Monday, March 21, 2011

Christmas in March

Okay, okay! I know this is a little Christmasy...but I couldn't resist.

As my first student teaching assignment, I have been placed in charge of the Read Aloud. This was always my favorite part of the day (and still is!). As I began to research "best 4th grade read aloud books," however, I quickly became frustrated. Flipping through the chapter books, I discovered that many contained some rather "colorful" language... Most of these recommended books (award winners!), I felt I couldn't in good conscience read to children. What a dilemma!

When did popular children's literature take such a dive in standards, and why have we allowed it to continue? As a teacher, this is a huge thorn in my side, and a rant I'm sure I will reprise in the future.

Leafing through my own boxes of books-- my Goodwill treasures-- I was comforted by running across one of my favorite picture books: The Donkey's Dream by Barbara Helen Berger:

This is a book that all children (and adults) should read. It is the story of a dream that a special donkey has one night. He dreams he is carrying a majestic city, then a special ship, then a fountain, and then a soft rose. His last dream he thinks he is carrying a lady full of heaven...and soon realizes this is no dream! A beautiful story about the night Christ was born, this story incorporates different symbols of Our Lady as a city of God, an ark, a spiritual vessel (fountain), and the mystical rose. The author points out that decorating most of the pages are tiny blue forget-me-nots, which in French are called les yeux de Marie, the Eyes of Mary. How appropriate!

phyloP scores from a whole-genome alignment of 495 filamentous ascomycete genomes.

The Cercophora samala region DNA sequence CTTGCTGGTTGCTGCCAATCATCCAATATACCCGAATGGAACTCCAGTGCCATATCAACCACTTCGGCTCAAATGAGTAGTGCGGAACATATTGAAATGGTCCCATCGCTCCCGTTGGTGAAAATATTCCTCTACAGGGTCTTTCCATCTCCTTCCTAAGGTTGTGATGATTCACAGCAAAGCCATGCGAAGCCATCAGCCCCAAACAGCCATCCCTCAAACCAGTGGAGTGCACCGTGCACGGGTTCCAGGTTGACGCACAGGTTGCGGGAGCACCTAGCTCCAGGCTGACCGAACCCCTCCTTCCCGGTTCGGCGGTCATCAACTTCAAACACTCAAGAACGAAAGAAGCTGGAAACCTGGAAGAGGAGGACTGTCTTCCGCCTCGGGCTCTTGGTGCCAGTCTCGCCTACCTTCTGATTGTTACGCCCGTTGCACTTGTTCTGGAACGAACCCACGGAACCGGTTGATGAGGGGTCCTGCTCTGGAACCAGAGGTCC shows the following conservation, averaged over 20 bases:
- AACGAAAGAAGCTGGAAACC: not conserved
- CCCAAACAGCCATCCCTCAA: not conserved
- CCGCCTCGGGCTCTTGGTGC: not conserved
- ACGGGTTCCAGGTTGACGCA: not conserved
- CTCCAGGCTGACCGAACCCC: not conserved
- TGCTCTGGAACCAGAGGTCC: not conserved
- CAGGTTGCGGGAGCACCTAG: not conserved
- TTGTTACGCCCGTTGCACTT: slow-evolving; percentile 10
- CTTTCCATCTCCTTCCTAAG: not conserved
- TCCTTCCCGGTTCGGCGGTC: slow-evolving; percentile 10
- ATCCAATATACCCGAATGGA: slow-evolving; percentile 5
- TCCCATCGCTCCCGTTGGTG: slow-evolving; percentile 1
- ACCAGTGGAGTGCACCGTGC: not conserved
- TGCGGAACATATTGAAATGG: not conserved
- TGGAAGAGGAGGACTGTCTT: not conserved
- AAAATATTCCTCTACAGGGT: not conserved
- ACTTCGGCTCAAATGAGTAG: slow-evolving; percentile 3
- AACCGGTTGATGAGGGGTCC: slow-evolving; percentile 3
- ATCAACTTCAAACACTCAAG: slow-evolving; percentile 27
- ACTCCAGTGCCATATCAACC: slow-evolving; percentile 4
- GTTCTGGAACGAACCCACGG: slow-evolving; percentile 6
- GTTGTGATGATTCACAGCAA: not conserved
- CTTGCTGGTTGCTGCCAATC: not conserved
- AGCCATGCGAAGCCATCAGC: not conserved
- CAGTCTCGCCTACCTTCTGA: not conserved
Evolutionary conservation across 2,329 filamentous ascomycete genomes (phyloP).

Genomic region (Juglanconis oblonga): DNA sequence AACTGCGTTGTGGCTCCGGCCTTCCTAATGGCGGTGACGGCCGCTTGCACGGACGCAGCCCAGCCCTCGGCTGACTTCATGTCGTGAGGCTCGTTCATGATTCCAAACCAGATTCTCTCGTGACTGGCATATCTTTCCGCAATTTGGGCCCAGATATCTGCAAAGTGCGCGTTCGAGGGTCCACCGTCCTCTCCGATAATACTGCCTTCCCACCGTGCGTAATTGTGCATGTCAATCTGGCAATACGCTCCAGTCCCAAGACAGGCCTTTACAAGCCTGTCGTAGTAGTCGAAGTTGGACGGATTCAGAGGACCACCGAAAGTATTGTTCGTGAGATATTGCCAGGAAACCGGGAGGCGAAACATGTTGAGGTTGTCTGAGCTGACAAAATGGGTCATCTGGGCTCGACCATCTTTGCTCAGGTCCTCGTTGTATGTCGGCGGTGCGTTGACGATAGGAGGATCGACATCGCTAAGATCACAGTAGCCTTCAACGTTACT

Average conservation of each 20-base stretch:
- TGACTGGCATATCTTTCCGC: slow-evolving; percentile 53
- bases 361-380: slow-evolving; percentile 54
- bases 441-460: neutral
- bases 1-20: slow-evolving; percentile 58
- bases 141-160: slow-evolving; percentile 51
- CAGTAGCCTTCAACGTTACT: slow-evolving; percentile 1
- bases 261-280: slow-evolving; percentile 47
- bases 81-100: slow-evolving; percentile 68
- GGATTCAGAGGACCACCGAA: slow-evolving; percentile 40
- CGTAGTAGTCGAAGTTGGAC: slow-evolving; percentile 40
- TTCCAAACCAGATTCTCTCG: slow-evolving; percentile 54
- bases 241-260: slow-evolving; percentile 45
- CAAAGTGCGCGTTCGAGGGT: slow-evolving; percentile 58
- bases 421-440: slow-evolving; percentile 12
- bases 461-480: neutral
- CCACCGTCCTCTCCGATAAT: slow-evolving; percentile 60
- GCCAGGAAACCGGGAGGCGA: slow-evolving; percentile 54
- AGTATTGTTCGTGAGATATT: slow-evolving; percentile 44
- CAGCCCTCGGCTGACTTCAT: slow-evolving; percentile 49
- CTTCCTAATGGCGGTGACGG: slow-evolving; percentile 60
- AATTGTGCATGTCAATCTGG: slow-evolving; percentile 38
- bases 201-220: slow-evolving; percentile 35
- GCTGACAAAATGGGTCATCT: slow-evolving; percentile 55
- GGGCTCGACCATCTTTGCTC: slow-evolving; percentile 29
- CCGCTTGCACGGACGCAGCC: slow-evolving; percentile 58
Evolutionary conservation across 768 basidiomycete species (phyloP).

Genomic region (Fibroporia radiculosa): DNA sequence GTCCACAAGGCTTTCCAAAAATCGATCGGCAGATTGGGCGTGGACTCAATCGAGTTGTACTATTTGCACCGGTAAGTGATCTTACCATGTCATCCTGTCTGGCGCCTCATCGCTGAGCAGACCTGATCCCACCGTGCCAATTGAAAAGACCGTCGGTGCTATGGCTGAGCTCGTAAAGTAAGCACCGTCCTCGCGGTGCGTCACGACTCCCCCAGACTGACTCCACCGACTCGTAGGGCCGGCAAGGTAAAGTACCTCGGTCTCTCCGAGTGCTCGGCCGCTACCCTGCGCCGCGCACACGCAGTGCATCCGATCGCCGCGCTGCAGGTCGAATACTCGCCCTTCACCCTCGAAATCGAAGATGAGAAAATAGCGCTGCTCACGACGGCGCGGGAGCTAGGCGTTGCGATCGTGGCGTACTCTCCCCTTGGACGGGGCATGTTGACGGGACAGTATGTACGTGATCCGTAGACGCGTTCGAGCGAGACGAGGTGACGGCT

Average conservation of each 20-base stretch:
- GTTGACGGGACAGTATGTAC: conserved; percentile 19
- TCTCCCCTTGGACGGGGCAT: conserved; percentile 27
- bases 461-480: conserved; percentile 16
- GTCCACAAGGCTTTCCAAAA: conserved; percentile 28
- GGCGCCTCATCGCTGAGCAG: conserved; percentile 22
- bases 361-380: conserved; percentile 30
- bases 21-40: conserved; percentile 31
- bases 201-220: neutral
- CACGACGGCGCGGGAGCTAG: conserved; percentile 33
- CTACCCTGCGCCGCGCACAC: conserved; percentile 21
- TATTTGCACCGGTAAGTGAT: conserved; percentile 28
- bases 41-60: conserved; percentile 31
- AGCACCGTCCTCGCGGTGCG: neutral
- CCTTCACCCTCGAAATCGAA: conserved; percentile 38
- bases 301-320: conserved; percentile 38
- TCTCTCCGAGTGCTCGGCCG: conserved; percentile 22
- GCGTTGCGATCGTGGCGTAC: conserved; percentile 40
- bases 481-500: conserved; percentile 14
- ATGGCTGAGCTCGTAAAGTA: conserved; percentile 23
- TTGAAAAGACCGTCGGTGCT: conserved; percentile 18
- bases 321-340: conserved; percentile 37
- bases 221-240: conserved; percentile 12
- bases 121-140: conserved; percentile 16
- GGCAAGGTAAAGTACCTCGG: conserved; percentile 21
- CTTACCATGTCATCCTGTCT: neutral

1. That looks like a great book! I'll have to keep an eye out for that one! I's hard to find decent books for children. I even have to preview books at the library for my 4 and 3 year olds! I was actually at the library yesterday and was disgusted by what I saw in the young adult section! Young adults and teens are so vulnerable and yet they feed them all this's no wonder our society is the way it is!

  2. I agree! I feel sorry for (especially) teens who are encouraged to read such mindless drivel. Aside from the questionable content, many of the covers of teen novels are borrowing tactics (perhaps unknowingly) from the pornography industry: they often slap pictures of girls on the covers in dress unbefitting a young lady but only show their bodies-- their heads are cut off at the top! This is meant to objectify the person. In such an age that is rife with feminism and sensitivity to body image, you'd think society would rebel against that...

    A Catholic mom recommended this website to me: It is run by another Catholic mom who tries to review teen novels and rate them from a Catholic perspective. I don't think there's much on there for little ones, but it's a nice resource to have for the future! :)